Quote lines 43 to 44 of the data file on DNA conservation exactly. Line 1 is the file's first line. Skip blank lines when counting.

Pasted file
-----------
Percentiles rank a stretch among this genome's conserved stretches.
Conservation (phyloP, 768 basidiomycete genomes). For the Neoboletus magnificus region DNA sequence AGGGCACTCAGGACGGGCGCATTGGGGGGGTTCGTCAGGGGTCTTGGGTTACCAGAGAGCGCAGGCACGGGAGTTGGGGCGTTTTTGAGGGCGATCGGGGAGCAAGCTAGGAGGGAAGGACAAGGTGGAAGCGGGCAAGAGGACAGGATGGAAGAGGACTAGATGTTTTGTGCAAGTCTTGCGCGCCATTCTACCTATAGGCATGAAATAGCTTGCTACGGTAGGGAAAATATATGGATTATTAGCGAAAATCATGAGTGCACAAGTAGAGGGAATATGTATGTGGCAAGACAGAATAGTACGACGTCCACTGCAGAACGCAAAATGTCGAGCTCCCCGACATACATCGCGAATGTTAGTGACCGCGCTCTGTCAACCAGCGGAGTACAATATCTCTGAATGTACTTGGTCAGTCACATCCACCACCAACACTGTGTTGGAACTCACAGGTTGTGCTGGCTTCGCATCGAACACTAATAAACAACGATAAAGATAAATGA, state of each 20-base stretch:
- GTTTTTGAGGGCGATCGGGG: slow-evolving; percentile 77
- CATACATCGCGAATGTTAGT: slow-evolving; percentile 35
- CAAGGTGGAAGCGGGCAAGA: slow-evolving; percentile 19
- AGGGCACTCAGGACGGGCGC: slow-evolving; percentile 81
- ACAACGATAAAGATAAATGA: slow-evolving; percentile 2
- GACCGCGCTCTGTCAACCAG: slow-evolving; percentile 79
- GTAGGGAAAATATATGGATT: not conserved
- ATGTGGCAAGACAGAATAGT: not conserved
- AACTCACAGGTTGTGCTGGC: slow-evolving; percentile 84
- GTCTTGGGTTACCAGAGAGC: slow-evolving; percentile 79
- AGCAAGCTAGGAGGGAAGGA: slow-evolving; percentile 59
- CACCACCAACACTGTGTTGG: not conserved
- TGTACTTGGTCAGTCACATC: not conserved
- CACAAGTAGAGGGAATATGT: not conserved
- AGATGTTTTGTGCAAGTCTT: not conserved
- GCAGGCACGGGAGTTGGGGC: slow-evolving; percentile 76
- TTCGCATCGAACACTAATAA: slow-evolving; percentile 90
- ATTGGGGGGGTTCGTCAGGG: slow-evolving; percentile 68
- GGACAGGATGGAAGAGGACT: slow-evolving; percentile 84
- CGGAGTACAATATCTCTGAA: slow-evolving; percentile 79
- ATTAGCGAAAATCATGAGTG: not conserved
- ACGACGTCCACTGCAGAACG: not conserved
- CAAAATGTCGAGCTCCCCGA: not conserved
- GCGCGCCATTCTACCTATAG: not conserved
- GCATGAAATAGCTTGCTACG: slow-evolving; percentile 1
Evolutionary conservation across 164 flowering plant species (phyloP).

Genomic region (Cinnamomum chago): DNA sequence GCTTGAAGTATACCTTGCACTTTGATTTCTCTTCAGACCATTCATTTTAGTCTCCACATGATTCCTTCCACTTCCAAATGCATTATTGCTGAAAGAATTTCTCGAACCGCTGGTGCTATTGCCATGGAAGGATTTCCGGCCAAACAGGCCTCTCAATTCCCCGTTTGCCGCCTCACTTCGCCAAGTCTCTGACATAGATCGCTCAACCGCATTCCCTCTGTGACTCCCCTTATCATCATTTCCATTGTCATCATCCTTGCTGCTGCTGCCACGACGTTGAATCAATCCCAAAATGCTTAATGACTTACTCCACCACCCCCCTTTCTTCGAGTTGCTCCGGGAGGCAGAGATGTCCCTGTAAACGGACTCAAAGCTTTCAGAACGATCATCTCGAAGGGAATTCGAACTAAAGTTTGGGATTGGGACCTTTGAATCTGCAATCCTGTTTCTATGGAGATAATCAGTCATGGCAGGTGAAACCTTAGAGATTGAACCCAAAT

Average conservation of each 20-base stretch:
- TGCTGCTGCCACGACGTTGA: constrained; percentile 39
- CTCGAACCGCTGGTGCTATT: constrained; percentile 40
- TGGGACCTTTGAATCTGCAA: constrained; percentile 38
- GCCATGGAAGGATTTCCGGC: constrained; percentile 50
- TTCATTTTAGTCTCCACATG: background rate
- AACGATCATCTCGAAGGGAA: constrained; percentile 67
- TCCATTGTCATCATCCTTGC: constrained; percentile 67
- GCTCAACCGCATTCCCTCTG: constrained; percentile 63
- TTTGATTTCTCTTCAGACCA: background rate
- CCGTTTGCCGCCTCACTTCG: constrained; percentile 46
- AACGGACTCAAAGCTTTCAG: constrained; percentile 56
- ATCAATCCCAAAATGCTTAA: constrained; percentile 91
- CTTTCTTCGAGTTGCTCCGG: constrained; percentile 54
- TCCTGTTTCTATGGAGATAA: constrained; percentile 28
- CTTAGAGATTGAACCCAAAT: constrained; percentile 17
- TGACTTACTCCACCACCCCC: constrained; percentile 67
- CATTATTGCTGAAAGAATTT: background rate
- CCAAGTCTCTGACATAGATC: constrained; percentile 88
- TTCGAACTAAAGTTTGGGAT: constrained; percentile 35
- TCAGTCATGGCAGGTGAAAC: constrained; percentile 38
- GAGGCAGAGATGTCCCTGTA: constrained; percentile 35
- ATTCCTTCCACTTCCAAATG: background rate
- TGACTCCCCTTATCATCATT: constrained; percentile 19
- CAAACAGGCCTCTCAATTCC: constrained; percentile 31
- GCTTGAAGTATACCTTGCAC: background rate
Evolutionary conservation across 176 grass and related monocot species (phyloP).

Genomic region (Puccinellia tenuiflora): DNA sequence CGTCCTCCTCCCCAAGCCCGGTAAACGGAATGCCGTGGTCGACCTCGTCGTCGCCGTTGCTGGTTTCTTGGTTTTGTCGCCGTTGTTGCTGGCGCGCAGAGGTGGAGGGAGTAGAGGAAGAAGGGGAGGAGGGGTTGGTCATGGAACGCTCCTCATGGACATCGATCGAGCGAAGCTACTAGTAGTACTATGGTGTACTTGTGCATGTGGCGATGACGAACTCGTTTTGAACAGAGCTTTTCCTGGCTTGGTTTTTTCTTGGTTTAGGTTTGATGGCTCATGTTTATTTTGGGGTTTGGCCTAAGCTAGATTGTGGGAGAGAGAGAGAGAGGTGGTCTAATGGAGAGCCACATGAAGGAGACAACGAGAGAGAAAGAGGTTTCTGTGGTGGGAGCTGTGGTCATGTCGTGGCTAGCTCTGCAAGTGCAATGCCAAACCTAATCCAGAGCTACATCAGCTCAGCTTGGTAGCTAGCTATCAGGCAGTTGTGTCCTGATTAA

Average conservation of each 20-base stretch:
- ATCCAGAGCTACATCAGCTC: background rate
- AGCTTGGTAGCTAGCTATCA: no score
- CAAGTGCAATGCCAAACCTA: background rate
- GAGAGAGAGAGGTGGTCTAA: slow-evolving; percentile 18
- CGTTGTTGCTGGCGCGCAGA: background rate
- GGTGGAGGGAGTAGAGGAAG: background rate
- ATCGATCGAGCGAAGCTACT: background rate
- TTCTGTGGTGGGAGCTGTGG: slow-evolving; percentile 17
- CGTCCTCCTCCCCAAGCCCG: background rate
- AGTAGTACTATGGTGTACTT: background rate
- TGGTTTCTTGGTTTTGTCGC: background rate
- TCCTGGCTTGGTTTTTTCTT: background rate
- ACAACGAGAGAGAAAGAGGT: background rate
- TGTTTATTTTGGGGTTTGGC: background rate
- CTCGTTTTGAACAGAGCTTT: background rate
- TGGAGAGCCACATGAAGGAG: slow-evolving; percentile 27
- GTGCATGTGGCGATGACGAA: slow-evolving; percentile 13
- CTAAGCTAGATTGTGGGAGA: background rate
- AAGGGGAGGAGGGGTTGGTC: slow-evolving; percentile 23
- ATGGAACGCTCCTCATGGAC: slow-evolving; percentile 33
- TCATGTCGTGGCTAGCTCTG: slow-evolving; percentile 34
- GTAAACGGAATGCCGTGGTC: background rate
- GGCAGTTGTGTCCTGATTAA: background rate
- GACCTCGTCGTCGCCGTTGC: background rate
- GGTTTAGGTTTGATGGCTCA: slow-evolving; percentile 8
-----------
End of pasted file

- CTTTCTTCGAGTTGCTCCGG: constrained; percentile 54
- TCCTGTTTCTATGGAGATAA: constrained; percentile 28